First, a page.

We talk plenty about legacy hardware, but right now the world of SSDs is grappling with legacy design. Within two years, however, a majority of data center SDDs on the market will look less like a box or plug and more like a ruler. The new Intel "ruler" form factor SSDs are literally about to become what storage looks like.
Historically, SSDs and HDDs shared a basic form. When people thought of storage, they thought of a flat rectangle about 2.5- to 3.5-inches wide, the right size and shape to accommodate a spinning disk. These HDDs were inside nearly every PC, and they were the basic building blocks of data centers for years. When SSDs came around, they had to fit into the same slots as their HDD predecessors. The new solid-state technology emulated the design of rotating media even though it didn’t need to.
So the form of early SSDs had nothing to do with what makes a good SSD. Instead, that design came from an older technology. Form factors did change, though. They eventually evolved into the M.2 design in 2010 and the PCIe/U.2 in 2012. (Fun fact: That’s my hand in the Wikipedia entry!)
The majority of big cloud providers are using the U.2, and the rest are using the M.2. These form factors got the job done at the time, but they weren’t optimized for newer types of non-volatile memory. For example, M.2 designs targeted light, thin notebooks. Cloud providers have embraced PCIe-based SSDs in a big way over the last couple years, in both the U.2 and M.2 form factors. But, it’s time for a change.
HDDs have been gone for years. Let’s face it: Spinning rust (HDDs) is where data goes to die. The once-ubiquitous 2.5-inch rectangle with a spinning disc inside isn’t defining the industry. That means design and optimization don’t have to be constrained by legacy hardware or the legacy design it brought with it. Instead, we can design SSDs with considerations like heat and power use first and foremost, and fit even more storage onto a single server rack.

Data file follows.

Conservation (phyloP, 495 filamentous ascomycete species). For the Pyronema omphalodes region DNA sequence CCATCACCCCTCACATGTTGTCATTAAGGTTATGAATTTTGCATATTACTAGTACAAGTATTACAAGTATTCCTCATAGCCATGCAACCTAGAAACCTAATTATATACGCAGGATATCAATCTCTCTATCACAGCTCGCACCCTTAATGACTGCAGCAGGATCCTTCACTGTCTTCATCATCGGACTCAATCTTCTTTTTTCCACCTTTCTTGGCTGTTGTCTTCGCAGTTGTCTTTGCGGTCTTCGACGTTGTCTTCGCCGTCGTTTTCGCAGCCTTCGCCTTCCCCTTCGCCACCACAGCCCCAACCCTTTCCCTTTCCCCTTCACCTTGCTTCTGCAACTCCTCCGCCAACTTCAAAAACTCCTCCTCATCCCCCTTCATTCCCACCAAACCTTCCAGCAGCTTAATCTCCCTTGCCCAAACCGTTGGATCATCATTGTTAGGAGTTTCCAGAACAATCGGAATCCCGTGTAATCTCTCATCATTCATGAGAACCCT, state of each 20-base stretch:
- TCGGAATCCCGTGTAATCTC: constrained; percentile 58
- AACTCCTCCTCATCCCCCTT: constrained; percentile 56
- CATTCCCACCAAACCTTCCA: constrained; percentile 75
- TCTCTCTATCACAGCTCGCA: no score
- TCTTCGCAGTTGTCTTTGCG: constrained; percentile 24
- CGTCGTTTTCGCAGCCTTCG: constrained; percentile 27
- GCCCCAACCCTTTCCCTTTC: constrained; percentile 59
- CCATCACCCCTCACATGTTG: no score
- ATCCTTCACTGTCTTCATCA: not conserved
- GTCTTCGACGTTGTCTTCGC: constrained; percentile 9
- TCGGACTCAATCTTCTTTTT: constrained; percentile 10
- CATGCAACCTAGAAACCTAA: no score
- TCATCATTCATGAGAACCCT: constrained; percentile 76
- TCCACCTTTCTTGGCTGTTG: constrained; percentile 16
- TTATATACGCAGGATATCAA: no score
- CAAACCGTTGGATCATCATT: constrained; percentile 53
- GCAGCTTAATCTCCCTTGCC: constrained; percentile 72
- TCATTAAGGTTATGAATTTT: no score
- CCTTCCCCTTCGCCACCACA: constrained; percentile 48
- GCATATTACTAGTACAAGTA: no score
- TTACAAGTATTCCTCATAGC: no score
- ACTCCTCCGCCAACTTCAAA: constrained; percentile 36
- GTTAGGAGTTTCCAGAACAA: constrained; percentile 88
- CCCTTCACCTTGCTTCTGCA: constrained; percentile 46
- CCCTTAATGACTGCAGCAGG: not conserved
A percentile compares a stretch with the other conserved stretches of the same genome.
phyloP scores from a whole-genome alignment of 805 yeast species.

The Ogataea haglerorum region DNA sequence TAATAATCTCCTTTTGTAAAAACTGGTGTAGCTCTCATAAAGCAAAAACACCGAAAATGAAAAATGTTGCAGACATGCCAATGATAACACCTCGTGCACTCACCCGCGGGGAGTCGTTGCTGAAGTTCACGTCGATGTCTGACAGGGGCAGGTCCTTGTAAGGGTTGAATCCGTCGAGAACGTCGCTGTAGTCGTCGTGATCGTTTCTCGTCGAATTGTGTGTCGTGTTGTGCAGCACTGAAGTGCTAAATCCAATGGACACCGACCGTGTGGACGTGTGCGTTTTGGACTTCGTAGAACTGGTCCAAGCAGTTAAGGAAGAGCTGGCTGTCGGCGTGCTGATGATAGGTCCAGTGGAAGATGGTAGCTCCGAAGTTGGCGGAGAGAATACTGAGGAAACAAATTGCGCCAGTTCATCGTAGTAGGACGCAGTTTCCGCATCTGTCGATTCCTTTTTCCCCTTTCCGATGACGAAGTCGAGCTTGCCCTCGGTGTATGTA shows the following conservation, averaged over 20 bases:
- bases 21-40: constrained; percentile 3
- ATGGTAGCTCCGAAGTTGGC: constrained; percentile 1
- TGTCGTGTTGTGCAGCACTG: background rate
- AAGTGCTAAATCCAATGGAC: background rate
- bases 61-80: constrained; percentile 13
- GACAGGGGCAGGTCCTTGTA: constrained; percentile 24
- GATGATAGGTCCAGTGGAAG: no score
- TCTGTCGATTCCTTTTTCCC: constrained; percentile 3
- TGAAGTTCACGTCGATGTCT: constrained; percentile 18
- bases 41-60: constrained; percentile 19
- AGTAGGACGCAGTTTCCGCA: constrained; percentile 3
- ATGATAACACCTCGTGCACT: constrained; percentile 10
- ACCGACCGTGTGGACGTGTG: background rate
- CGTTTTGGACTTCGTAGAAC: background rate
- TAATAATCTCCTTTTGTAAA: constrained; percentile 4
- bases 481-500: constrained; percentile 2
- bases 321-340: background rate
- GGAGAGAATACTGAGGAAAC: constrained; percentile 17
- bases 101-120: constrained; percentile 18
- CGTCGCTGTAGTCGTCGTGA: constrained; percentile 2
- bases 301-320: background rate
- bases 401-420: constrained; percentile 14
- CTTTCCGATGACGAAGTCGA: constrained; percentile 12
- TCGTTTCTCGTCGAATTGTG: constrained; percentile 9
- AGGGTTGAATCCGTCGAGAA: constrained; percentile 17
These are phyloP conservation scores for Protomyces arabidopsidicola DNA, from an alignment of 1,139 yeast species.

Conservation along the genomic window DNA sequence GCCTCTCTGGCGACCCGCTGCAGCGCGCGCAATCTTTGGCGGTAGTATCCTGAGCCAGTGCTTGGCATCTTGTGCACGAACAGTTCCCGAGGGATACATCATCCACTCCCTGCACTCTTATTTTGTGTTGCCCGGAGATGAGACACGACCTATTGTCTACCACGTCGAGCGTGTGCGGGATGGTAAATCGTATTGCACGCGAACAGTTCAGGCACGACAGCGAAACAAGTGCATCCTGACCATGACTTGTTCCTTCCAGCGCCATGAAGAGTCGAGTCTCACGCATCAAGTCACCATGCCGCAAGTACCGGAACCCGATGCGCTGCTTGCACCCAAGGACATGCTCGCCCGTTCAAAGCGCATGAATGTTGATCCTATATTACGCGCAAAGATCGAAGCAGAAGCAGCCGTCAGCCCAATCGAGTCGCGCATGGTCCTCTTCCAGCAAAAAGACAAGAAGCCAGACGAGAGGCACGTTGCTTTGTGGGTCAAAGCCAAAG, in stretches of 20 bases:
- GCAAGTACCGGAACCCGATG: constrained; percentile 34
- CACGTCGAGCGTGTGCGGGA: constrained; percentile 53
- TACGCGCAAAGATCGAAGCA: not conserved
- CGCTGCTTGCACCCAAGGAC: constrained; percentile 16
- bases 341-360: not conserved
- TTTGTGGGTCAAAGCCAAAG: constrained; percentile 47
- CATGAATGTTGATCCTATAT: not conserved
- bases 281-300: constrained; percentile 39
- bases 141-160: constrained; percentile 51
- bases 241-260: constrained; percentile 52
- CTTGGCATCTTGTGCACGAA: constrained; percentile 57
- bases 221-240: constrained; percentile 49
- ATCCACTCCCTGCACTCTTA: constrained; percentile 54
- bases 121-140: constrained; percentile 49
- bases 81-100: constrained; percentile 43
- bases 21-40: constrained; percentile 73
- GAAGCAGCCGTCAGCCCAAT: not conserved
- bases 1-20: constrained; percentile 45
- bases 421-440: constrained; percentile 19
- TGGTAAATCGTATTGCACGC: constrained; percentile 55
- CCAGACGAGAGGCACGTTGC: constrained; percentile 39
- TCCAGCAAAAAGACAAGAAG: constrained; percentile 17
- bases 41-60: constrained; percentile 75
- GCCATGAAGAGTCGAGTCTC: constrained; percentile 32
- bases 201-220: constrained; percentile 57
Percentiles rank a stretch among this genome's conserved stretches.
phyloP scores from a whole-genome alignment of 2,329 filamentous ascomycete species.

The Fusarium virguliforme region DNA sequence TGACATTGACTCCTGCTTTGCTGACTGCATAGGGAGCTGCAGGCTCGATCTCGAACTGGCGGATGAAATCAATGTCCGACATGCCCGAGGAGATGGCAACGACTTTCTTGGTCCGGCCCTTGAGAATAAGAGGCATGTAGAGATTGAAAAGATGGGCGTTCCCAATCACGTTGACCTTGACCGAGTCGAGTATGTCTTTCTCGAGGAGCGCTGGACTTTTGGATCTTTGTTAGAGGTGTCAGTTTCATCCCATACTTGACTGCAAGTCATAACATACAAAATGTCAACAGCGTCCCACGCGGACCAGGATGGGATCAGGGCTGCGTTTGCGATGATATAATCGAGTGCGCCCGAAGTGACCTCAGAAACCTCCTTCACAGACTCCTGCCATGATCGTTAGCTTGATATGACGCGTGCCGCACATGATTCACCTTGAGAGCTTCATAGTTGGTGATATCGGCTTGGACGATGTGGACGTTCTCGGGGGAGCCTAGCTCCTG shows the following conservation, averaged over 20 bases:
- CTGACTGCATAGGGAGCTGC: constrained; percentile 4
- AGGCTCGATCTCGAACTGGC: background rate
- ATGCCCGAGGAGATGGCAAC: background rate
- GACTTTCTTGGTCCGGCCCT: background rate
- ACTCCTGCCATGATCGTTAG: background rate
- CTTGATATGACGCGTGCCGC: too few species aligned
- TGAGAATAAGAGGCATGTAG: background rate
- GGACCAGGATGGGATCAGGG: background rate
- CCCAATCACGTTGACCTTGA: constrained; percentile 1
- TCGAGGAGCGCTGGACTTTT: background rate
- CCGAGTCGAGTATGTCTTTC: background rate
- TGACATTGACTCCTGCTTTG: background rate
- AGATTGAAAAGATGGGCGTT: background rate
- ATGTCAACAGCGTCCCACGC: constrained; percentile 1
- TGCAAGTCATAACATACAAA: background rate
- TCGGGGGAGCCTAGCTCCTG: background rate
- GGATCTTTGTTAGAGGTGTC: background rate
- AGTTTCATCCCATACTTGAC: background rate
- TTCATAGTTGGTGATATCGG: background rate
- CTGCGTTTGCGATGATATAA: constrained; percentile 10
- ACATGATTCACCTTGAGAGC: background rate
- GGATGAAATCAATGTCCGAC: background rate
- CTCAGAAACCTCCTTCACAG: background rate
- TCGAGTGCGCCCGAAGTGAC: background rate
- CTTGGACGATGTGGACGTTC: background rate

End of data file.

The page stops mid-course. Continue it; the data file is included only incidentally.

The Intel "ruler" form factor SSDs address the many limitations associated with current data center drives. Large data centers have already seen significant efficiency improvements by adopting this new proven form factor that has shipped for almost a year. Moreover, it is supported by EDSFF, a group working to create an industry standard specification for this new SSD size, shape, capacity, and connector. EDSFF intends to publish the final specifications to allow for the new SSD form to become industry standard and replace the numerous existing forms for dense data center storage — drafts of which are already available.
The Intel "ruler" form factor SSDs will accommodate 3DNAND, Dual Port, or Optane technologies, each of which, on its own, dwarfs the performance of older storage technology. It can fit up to 48 media sites onto a single drive. This is a significant jump even compared to the now-current NGSFF form factor, which can fit 36.
This density means data centers can now fit a petabyte of storage onto a single server rack. For context, that’s about 300,000 HD movies. (Assuming the average movie is 120 minutes, this much content would take you 685 years to watch with no bathroom breaks.) That’s a lot of data! Add up all the media you’ve ever experienced, and it might not even add up to a whole petabyte. And yet, we can now fit all of it on a single shelf in a single rack easily.
I’ve written before on the importance of performance density, and the "ruler" form factor is built with exactly that in mind. It’s also efficient in other ways, requiring up to 55 percent less airflow than a U.2 15mm. That savings on cooling and power means the "ruler" form factor SSDs can lower total cost of ownership for data centers. The "ruler" form factor SSDs are also convenient, as they are fully front serviceable.
We’re freeing ourselves from the constraints of old media, old hardware, and old design. The "ruler" form factor SSD is the result of Intel working with the industry to create a faster, more convenient way to store information, and I believe that it is truly the shape of things to come.
Interested in what the future of storage will be? Follow me on Twitter, @DoeboizMyers, for the latest updates or to ask me any questions.